Okay. Long time everyone. School year is finally over and I finally decided to throw this out there. About the sequel, it's looking iffy right now. I'm going to be a senior this year and I'm just not sure I'll have the time to crank the sequel out, so the only thing I can offer you guys is a 'we'll see.' So bear with me, cross your fingers, and go outside and exercise a bit instead of sitting reading silly stories about silly people on a silly website on this silly planet—


—like good little boys and girls. Kapeesh? And those of you who are looking for cars, please buy fuel efficient ones, and recycle, and drinking and driving is lame guys, and CLEAN YOUR ROOM and I think it's obvious by now that you should live your lives exactly the way I want you to.

What? I was kidding.

You guys have been absolutely great! Thank you, those of you who have stayed with this, for all of your excellent support. I'm going to leave review responses off of this chapter, just because all I can really say to everyone is what I just said. Thank you, and I hope you enjoy this last chapter of The Irony of It All.



Chapter 17: Epilogue: Life Before Death

The sun was setting over the park as a cool wind blew from the north. Its crimson glow wrapped around the horizon as though protecting it from the beyond. It made Cindy feel claustrophobic. She sighed.

"What's wrong?"

The voice startled her, and she turned around. "Mr. Corbet."

He smiled a hello. "No worries. I'm just out for an evening stroll to clear my head. Similar sentiments here, I see."

Cindy nodded absently. She played with a rebellious strand of curly hair. "I feel empty, Mr. Corbet."


"Well now that this is over…" She huffed. "No, not that. I wanted it to be over the moment it started. It's just… after everything I've been through… after all of that… what's the point of this?"

Mr. Corbet adjusted the hat he wore. "To be honest, I remember very little… rather, my conscience purposely tried to remember as little as possible. Things we cannot understand are best left unquestioned."

Cindy shook her head. "But that goes against everything I know. Science—the purpose of science is to answer those questions."

"Yes, and the purpose of food is to fill stomachs. But sadly many stomachs go unfilled. There are no charities in science."

"I can't just ignore it all though…!"

"Cindy," he interrupted, "I know that. So why aren't you out looking for your answers?"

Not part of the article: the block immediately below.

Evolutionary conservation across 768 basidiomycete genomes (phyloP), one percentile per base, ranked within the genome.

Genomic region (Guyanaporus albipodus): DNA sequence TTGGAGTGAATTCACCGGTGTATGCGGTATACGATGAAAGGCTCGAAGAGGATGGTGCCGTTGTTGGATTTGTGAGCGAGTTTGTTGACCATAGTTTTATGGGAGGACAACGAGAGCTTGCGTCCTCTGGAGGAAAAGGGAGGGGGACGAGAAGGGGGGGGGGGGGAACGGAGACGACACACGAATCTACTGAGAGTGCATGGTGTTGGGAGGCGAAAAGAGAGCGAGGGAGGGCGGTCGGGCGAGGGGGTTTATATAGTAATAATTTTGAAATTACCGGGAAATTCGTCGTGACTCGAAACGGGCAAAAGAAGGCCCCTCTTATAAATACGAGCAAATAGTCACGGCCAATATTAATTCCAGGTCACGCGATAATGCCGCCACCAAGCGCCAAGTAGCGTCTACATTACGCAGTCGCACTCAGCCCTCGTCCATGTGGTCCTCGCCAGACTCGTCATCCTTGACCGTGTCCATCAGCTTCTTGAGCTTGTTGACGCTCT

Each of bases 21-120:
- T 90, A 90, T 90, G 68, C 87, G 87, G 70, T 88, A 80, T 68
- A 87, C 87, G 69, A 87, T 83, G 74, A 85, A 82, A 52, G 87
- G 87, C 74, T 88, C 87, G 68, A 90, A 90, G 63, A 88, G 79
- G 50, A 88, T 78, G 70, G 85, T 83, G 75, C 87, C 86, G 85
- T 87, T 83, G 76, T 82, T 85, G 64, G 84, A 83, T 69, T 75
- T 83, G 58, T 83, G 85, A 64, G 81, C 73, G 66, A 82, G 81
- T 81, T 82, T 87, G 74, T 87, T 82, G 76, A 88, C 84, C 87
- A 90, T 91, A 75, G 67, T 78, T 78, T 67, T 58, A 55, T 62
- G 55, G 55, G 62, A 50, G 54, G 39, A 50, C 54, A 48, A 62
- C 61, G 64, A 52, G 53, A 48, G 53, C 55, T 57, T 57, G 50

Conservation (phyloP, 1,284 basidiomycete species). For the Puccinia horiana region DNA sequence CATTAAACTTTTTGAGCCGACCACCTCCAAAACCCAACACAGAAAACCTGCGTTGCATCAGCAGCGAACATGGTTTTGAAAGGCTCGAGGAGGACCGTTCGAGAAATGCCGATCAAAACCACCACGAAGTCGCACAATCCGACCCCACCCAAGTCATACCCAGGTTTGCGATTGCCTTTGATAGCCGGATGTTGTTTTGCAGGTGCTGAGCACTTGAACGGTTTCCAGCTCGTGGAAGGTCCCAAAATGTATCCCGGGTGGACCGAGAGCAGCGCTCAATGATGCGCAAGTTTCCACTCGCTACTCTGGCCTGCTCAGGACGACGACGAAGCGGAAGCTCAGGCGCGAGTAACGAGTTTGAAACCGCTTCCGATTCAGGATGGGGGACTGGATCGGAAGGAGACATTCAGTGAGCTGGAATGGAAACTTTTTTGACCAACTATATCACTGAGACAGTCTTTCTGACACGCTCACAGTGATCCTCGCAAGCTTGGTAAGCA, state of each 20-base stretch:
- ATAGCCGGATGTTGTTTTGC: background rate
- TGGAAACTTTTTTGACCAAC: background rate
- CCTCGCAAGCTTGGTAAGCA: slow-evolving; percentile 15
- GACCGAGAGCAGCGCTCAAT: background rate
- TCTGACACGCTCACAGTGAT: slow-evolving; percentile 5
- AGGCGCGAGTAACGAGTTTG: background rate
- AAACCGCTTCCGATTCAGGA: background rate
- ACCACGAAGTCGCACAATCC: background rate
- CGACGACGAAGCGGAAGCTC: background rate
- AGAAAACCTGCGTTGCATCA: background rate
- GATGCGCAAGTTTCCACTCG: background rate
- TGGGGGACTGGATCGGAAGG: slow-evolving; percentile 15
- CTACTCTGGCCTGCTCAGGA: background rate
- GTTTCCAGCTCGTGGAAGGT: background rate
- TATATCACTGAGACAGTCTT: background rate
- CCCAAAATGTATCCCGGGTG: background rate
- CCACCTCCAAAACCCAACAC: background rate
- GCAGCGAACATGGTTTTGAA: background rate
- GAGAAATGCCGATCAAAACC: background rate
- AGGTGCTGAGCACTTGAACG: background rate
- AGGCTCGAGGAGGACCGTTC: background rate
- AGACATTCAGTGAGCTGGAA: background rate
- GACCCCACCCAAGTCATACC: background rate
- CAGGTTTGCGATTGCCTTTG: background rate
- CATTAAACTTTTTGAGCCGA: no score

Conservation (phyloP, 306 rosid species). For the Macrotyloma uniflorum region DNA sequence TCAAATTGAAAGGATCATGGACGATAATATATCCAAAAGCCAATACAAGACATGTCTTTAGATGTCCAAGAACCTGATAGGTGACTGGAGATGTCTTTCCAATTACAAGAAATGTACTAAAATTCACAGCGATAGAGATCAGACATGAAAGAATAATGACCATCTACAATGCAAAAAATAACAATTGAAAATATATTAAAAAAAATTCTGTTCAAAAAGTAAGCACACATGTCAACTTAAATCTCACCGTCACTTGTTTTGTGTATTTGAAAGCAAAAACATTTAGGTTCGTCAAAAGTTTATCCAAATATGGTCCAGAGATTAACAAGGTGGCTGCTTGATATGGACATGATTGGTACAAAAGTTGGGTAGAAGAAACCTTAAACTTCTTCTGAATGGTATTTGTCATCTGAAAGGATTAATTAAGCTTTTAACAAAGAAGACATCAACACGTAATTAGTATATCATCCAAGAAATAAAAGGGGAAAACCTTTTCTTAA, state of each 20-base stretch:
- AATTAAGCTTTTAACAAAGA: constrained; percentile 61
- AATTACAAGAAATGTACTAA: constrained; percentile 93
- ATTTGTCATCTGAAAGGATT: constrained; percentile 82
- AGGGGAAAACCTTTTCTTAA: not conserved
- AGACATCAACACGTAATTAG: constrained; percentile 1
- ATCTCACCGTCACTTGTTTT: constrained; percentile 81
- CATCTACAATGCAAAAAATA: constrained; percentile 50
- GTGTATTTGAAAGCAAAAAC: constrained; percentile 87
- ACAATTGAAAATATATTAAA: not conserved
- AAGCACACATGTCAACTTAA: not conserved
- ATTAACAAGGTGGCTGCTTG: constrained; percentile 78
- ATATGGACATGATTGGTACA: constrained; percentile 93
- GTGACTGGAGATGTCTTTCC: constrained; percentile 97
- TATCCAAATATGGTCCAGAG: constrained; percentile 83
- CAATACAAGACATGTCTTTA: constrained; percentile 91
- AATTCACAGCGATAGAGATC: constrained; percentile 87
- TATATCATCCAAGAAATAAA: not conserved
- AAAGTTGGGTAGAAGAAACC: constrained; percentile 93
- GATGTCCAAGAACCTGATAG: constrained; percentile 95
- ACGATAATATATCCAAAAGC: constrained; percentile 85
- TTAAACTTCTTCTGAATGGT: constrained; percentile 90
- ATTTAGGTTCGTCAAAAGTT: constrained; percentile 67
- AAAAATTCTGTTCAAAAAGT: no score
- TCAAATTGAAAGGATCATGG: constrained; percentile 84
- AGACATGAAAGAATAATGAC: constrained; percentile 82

"Because…" She left her sentence unfinished.

"You seek the truth, but fear it as well. You are afraid of the answers. Why do you think that is?"

"Just because I know an answer doesn't mean I understand it… at all."

"You are lying to yourself."

Cindy looked up. "Huh?"

"You are a genius, much as modesty would love to deny it." She flushed. "Should you seek these answers, you would most definitely find a way to understand them. So what is it that you're really afraid of?"

Cindy shook her head. "I'm not sure I can describe it."

Corbet nodded. "Could it be that you are afraid that what you find will make everything you know meaningless? Like, what is the point if there is no life after death? Doesn't that scare you?"


"Regardless of what you believe, life is precious. You must live it to the fullest and learn everything you can, lest you die with regrets." He adjusted his hat again. "Remember that everything will maintain a purpose. Even if your answers are things you can barely fathom, things that shock you and bewilder you, your family and your friends, your home and your world, they will not become any less important to you. Things we don't want to know are forgotten. Things we love we never forget. I could tell you right now that our universe is made of microscopic hamburgers… and you would forget come next week. Why? Because in the end, that knowledge doesn't change anything about you. Do you see my point?"

Cindy stared through the ground, nodding slowly. "I think so."

"The answers will always be there. You don't have to go looking today. Enjoy the sunset. There will never be another one just like it." He smiled, nodded, and continued on his way.

Cindy shivered a little in the cool breeze. Corbet was right. She would have to look for those answers, whether she was prepared to accept them or not. But she wouldn't make the journey alone.

"Hey, Cin."

Her lips curved upward as she turned at the sound of her name. "Hey."

Jimmy took a seat on the bench next to her, and she let her head fall onto his shoulder. "Was that Corbet?" he asked, leaning his head forward to see around Cindy.

She nodded. "Yeah. His treatment is going well. He gave me some good advice."

"Oh?" Jimmy asked, raising a brow.

Again she bobbed her head. "You and I have a lot of questions to answer."

"I was thinking the same thing," Jimmy said, chuckling. "Great minds, right?"

Cindy smiled, remembering what Corbet had said about her being a genius. "Great minds," she agreed.

"I hope we can enjoy this for a little while, though?" Jimmy questioned slowly, turning his head so that his chin met her hair.

Cindy grinned. "Me too. Great minds?"

"Great minds," Jimmy said, laughing.

And so the sun set and the stars continued shining and the earth continued turning, and no one really knew what would appear next on the horizon. After all, no one really could know. Not even Fate.

And the winds of change had blown and would continue blowing forward, never backward, never without cause and effect. As time kept chugging onward like a waterwheel immersed in a sporadically flowing river, things moved and morphed and came and went and as they did, something new emerged as a muddled silhouette on a horizon that was only so far away…